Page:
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Pervasive and UseR Focused BiomeTrics BordEr ProjeCT

Periodic Reporting for period 2 - PROTECT (Pervasive and UseR Focused BiomeTrics BordEr ProjeCT)

Reporting period: 2017-09-01 to 2019-08-31

Traveller numbers and air, land and sea border crossings are increasing. At the same time, border authorities are continually faced with reduced resources. If all travellers remain subject to manual checks or even Automated Border Control (i.e. eGates), queues will become unacceptably long.

The 3-year (2016-2019) PROTECT project was funded by the EC to explore how advances in biometric technology promises improved security solutions for borders while simultaneously improving the traveller’s experience through expedited crossing of the border. Specifically, the PROTECT system investigated and proposed new less obtrusive approaches to biometric data capture and verification, particularly the use of emerging and contactless biometrics including hand vein, periocular and anthropometrics, as well as in combination with existing mature biometrics including 2D face.

Moreover, the PROTECT project explored how traveller identification may be performed on-the-move whereby the identification process takes indoors, for example within a biometric corridor, or outdoors with travellers in vehicles. Multiple biometrics are stored securely on a traveller’s smartphone (or advanced passport) and securely transmitted to the border control system on arrival at the border crossing. As the traveller approaches the border live biometrics are captured and verified using an advanced identification system which includes the means to detect attempts by travellers to fool or evade the identification process.

Since greater use of personal [biometric] data impacts upon human rights, the PROTECT project also undertook an honest and assertive study of what the risks are to privacy and how these risks are mitigated and balanced by improving the travel experience and security of the citizen.

By the end of the project, PROTECT succeeded to build, demonstrate and evaluate, both from a technical and user perspective, a new biometrics on-the-move traveller identification system which improves the security and efficiency of the border identification process, is applicable to land, sea and air borders, and incorporates strong user-centric features.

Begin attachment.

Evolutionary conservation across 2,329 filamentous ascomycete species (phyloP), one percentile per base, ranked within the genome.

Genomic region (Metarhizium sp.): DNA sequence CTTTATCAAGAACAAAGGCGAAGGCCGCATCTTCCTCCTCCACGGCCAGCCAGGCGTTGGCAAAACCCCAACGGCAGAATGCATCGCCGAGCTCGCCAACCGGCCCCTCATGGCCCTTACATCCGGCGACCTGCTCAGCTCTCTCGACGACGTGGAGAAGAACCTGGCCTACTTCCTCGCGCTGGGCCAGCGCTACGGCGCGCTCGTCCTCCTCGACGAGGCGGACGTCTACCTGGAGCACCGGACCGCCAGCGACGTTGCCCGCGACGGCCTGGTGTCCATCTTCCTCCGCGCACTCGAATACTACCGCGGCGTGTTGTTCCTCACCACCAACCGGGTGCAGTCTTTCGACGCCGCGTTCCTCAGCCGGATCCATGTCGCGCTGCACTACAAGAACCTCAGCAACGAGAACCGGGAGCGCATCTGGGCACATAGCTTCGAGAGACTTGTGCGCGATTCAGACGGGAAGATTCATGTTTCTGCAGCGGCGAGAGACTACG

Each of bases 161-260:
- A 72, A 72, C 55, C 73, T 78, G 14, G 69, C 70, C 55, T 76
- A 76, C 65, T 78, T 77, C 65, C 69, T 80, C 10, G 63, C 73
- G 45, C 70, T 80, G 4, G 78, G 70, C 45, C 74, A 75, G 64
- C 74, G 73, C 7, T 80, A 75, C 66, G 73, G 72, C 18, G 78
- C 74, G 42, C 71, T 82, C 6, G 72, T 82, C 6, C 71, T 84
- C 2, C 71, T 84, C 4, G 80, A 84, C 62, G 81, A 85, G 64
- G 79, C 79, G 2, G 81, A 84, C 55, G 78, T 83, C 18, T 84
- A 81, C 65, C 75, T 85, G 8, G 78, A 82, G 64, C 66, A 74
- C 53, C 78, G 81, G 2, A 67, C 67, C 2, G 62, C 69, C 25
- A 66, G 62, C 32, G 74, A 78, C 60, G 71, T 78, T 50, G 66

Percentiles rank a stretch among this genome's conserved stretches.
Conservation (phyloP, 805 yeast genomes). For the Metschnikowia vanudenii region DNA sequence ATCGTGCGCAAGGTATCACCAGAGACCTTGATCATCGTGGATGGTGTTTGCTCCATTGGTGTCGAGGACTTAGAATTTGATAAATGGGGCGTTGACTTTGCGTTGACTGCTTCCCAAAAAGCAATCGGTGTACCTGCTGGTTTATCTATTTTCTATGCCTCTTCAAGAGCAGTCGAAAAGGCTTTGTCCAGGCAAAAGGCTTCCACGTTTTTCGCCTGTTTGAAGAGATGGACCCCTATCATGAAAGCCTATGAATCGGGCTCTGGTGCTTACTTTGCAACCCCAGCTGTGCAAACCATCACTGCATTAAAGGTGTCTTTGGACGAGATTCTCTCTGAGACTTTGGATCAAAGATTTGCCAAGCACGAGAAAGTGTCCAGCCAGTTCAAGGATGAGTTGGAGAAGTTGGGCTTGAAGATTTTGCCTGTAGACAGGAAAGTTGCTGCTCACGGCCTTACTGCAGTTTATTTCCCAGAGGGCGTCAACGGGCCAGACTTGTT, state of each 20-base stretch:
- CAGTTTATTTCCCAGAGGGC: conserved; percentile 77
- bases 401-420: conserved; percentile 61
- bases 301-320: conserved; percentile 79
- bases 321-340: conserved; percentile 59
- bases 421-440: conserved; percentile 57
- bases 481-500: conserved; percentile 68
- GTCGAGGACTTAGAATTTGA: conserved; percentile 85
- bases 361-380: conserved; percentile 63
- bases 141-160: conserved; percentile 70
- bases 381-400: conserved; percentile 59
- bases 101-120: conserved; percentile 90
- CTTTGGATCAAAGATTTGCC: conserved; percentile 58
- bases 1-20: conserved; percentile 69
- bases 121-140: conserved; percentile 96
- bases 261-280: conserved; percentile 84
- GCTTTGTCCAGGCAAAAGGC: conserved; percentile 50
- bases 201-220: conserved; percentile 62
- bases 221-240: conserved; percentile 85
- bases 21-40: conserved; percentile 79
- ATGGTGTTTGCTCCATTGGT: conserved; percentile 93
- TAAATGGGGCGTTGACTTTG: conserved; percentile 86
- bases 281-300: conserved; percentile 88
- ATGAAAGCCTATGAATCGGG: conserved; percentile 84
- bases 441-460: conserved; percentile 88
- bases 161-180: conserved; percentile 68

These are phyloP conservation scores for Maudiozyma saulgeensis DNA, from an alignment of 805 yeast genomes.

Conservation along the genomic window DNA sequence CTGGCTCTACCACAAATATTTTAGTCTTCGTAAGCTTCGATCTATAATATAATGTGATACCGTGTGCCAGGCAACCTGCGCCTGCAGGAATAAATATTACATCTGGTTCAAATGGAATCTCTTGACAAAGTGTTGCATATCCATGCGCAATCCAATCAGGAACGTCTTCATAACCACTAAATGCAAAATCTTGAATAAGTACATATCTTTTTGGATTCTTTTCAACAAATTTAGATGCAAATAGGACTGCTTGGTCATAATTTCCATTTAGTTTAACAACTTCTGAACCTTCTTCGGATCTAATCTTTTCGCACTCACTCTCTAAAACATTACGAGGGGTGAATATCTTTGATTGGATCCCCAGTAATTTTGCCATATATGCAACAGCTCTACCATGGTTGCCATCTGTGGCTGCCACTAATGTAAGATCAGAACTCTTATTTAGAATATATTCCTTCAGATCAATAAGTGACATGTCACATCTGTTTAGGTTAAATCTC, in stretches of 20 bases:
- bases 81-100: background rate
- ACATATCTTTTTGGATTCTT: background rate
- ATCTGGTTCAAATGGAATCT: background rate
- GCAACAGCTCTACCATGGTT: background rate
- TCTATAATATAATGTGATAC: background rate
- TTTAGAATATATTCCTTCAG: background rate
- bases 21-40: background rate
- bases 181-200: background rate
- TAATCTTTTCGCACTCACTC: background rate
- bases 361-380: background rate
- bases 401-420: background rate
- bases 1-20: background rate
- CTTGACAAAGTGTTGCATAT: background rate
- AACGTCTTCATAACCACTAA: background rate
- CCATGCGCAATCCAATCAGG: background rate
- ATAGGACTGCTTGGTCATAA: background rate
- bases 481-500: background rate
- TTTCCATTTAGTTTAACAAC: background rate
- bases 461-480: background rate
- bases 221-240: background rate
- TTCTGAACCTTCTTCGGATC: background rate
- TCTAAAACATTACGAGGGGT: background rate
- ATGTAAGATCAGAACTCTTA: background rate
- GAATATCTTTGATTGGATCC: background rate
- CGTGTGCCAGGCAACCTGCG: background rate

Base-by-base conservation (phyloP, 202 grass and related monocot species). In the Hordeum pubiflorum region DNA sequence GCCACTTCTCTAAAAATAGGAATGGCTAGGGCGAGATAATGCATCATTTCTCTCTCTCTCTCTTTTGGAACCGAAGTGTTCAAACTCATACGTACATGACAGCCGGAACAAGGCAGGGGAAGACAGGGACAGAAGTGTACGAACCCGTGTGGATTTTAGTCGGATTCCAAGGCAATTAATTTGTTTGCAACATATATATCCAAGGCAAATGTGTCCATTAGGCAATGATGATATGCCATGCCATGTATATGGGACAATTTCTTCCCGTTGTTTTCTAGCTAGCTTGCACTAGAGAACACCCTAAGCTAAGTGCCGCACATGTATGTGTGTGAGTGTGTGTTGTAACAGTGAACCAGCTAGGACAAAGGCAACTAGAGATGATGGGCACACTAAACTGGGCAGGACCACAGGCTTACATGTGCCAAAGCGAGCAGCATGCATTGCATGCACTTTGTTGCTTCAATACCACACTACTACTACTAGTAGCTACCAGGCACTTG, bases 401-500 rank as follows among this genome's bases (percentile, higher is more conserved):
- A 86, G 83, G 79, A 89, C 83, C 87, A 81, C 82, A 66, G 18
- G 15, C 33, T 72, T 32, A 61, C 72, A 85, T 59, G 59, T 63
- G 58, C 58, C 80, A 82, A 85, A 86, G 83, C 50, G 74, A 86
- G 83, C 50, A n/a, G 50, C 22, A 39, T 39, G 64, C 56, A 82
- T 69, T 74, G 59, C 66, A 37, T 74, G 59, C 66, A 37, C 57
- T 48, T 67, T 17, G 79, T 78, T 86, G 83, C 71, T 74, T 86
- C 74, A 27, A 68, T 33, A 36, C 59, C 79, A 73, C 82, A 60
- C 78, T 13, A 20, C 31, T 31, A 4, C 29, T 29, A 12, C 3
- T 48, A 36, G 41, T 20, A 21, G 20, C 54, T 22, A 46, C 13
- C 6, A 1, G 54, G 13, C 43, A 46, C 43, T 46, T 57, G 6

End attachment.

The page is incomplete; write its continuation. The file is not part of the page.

Based on technical requirements derived from the user requirements established early on the project, the PROTECT overall system architecture was designed and implemented. A key innovation, the Biometric Capture Area (BCA), was conceived, specified and developed incorporating a multimodal biometric sensor network applicable to travellers on-foot (principally at air/sea borders) and land with travellers in vehicles (at land borders). Additionally, for the air/sea border use case, a novel person re-identification system was developed to support tracking of travellers within the BCA.

Mobile passports (on smartphones), and advanced passports incorporating multimodal biometrics, were researched and developed enabling identity verification on-the-move. Individual biometric devices were further developed, and new privacy enhancing (especially template protection) and counter spoofing methods were researched.

A demonstration system was built up applicable to both the air/sea border as well as the land border, integrating the various technological components. A traveller enrolment kiosk was designed and implemented. Extensive performance and vulnerability analysis was undertaken. A number of technical and user validation sessions were conducted with consortium and ELAG members only. Two successful final demonstrations were held, one at the Polish Border Guard training centre in Ketrzyn, Poland and the second with the UK Border Force and Eurostar in London, UK, involving external stakeholders and consortium staff. In total more than 60 external stakeholders attended the demonstrations with very positive feedback. No real travellers were involved in the demonstrations.